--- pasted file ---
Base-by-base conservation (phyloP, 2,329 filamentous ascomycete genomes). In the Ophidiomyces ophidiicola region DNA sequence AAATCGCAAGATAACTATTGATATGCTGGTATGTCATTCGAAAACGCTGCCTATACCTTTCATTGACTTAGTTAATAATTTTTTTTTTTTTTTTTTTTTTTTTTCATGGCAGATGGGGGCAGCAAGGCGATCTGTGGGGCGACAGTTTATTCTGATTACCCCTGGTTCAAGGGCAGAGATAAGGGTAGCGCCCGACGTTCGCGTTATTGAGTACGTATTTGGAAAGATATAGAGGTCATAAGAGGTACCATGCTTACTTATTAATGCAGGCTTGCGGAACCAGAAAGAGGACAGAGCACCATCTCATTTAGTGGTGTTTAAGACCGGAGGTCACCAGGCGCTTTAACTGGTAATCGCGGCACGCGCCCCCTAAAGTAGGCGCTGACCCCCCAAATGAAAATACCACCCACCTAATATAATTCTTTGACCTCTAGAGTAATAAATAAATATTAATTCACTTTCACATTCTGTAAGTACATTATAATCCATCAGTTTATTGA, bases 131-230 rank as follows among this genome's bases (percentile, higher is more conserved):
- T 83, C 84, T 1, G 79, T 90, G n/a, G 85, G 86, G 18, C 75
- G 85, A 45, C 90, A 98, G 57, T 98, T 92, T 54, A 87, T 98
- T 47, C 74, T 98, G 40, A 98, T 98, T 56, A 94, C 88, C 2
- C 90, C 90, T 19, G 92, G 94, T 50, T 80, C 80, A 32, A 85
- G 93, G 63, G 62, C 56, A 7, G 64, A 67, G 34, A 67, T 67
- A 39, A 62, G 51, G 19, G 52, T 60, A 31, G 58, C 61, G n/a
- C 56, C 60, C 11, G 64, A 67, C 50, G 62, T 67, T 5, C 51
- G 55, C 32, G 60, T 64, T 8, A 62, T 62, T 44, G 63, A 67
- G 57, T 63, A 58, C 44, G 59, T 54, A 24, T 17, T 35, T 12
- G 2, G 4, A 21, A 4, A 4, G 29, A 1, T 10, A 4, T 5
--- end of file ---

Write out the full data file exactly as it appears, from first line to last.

Base-by-base conservation (phyloP, 2,329 filamentous ascomycete genomes). In the Ophidiomyces ophidiicola region DNA sequence AAATCGCAAGATAACTATTGATATGCTGGTATGTCATTCGAAAACGCTGCCTATACCTTTCATTGACTTAGTTAATAATTTTTTTTTTTTTTTTTTTTTTTTTTCATGGCAGATGGGGGCAGCAAGGCGATCTGTGGGGCGACAGTTTATTCTGATTACCCCTGGTTCAAGGGCAGAGATAAGGGTAGCGCCCGACGTTCGCGTTATTGAGTACGTATTTGGAAAGATATAGAGGTCATAAGAGGTACCATGCTTACTTATTAATGCAGGCTTGCGGAACCAGAAAGAGGACAGAGCACCATCTCATTTAGTGGTGTTTAAGACCGGAGGTCACCAGGCGCTTTAACTGGTAATCGCGGCACGCGCCCCCTAAAGTAGGCGCTGACCCCCCAAATGAAAATACCACCCACCTAATATAATTCTTTGACCTCTAGAGTAATAAATAAATATTAATTCACTTTCACATTCTGTAAGTACATTATAATCCATCAGTTTATTGA, bases 131-230 rank as follows among this genome's bases (percentile, higher is more conserved):
- T 83, C 84, T 1, G 79, T 90, G n/a, G 85, G 86, G 18, C 75
- G 85, A 45, C 90, A 98, G 57, T 98, T 92, T 54, A 87, T 98
- T 47, C 74, T 98, G 40, A 98, T 98, T 56, A 94, C 88, C 2
- C 90, C 90, T 19, G 92, G 94, T 50, T 80, C 80, A 32, A 85
- G 93, G 63, G 62, C 56, A 7, G 64, A 67, G 34, A 67, T 67
- A 39, A 62, G 51, G 19, G 52, T 60, A 31, G 58, C 61, G n/a
- C 56, C 60, C 11, G 64, A 67, C 50, G 62, T 67, T 5, C 51
- G 55, C 32, G 60, T 64, T 8, A 62, T 62, T 44, G 63, A 67
- G 57, T 63, A 58, C 44, G 59, T 54, A 24, T 17, T 35, T 12
- G 2, G 4, A 21, A 4, A 4, G 29, A 1, T 10, A 4, T 5